|This section does not cite any references or sources. (November 2009)|
The Fiero began production in August 1983. In an effort to sell the car as economically sensible, GM equipped and sold the Fiero as a commuter car; although the marketing build-up leading to initial release indicated anything but a regular commuter. The car also proved uncomfortable for some drivers because of the lack of power steering.
The 1984 model line included a limited "Indy Pace Car" edition, consisting of an Indianapolis 500-themed option package on SE-model vehicles (a package that was specially reissued in 1985). Approximately 2,000 of these vehicles were sold. The Indy had aero body cladding and new front and rear fascias that would be used on the 1985 GT. Only the underpowered four-cylinder engine was available, though a few prototypes could be seen driving around the Greater Detroit area with a unique periscope-style inlet sprouting from the engine compartment and curving up and over the roof. This "periscope" style inlet was used on the actual Indy Pace Car Fieros that appeared at the 1984 Indianapolis 500. This inlet scoop, and the 2.5 L Super Duty engine that they fed, were not available on the production model pace car replicas.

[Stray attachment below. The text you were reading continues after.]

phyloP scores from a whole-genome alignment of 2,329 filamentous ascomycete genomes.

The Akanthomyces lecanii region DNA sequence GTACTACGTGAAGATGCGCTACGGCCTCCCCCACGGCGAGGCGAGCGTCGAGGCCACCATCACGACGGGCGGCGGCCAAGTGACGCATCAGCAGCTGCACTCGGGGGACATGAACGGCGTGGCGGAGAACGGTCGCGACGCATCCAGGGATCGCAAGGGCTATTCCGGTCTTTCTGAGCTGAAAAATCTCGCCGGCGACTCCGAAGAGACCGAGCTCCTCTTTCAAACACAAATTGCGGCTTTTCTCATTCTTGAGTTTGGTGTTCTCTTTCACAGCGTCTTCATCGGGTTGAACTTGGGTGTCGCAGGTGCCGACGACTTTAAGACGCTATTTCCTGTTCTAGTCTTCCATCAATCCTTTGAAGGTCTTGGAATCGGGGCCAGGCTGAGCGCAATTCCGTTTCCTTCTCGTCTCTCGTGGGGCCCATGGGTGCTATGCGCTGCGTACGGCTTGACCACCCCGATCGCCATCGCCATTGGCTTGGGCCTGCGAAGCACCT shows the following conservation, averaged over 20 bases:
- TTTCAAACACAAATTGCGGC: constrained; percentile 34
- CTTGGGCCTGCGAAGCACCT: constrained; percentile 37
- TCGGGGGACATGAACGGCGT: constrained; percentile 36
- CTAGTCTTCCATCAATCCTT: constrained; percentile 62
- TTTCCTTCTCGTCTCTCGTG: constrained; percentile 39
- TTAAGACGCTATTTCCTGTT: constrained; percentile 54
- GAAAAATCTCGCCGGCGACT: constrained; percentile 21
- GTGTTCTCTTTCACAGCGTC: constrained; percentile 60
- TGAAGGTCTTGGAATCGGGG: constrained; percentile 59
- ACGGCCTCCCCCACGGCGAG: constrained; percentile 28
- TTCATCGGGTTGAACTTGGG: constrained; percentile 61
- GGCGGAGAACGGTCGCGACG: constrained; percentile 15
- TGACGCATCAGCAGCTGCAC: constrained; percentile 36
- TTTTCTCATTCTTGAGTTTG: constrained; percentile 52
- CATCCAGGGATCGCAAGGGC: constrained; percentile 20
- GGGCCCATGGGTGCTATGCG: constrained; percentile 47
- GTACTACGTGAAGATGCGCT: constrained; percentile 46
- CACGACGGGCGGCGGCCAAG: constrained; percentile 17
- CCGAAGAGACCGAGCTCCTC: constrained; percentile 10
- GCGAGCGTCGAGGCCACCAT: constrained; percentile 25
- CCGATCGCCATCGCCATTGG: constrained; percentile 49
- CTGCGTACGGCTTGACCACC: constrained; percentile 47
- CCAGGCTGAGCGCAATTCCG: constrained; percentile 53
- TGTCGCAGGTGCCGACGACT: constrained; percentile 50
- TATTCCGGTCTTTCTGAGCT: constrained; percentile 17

1985 saw the introduction of the GT model, which looked just like the 1984 Indy model without the decals or body color wheels. The problem with insufficient power was addressed, much to the satisfaction of the general public. A Chevrolet 2.8 L V6 engine rated at 140 hp (100 kW) and 160 lb·ft (220 N·m). was put into the car, satisfying most critics of the base engine. The High Output V6 was paired with a modified Muncie 4-speed transmission. The four-cylinder engine (known as the "Iron Duke") was now paired with the Japanese-designed Isuzu five-speed transmission (also produced at the Muncie, Indiana plant).
|1G2PF37R#FP2#####||Fiero SE (I4)||24,724|
|1G2PF379#FP2#####||Fiero SE (V6)|
1986 was the first year the fastback roofline was offered (sometimes wrongly referred to as a "1986½" model - the 1986½ however would refer to the transition to the 5-speed Muncie-built Getrag designed 5 speed which did not arrive until mid-year). Though originally conceived by Pontiac insiders as a new model, possibly called the "GTP" or "GTU," it has been said that GM management at the time felt that using "GTP" or "GTU" suggested a racing car and thus an image they did not want to promote. Individuals present at the unveiling of the new fastback roof style at a GM test track actually thought it was a new Corvette at first. But this new body style simply became the GT model for 1986 while the old 1985 GT body style became the SE model. Also offered late in the production year was a five-speed Muncie-Getrag transmission (coupled only to the V6 engines). Models equipped with the four-cylinder engine remained largely unchanged. The clutch hydraulic systems were redesigned with new master and slave cylinders.
|1G2PF37R#GP2#####||Fiero SE (I4)||32,305|
|1G2PF379#GP2#####||Fiero SE (V6)|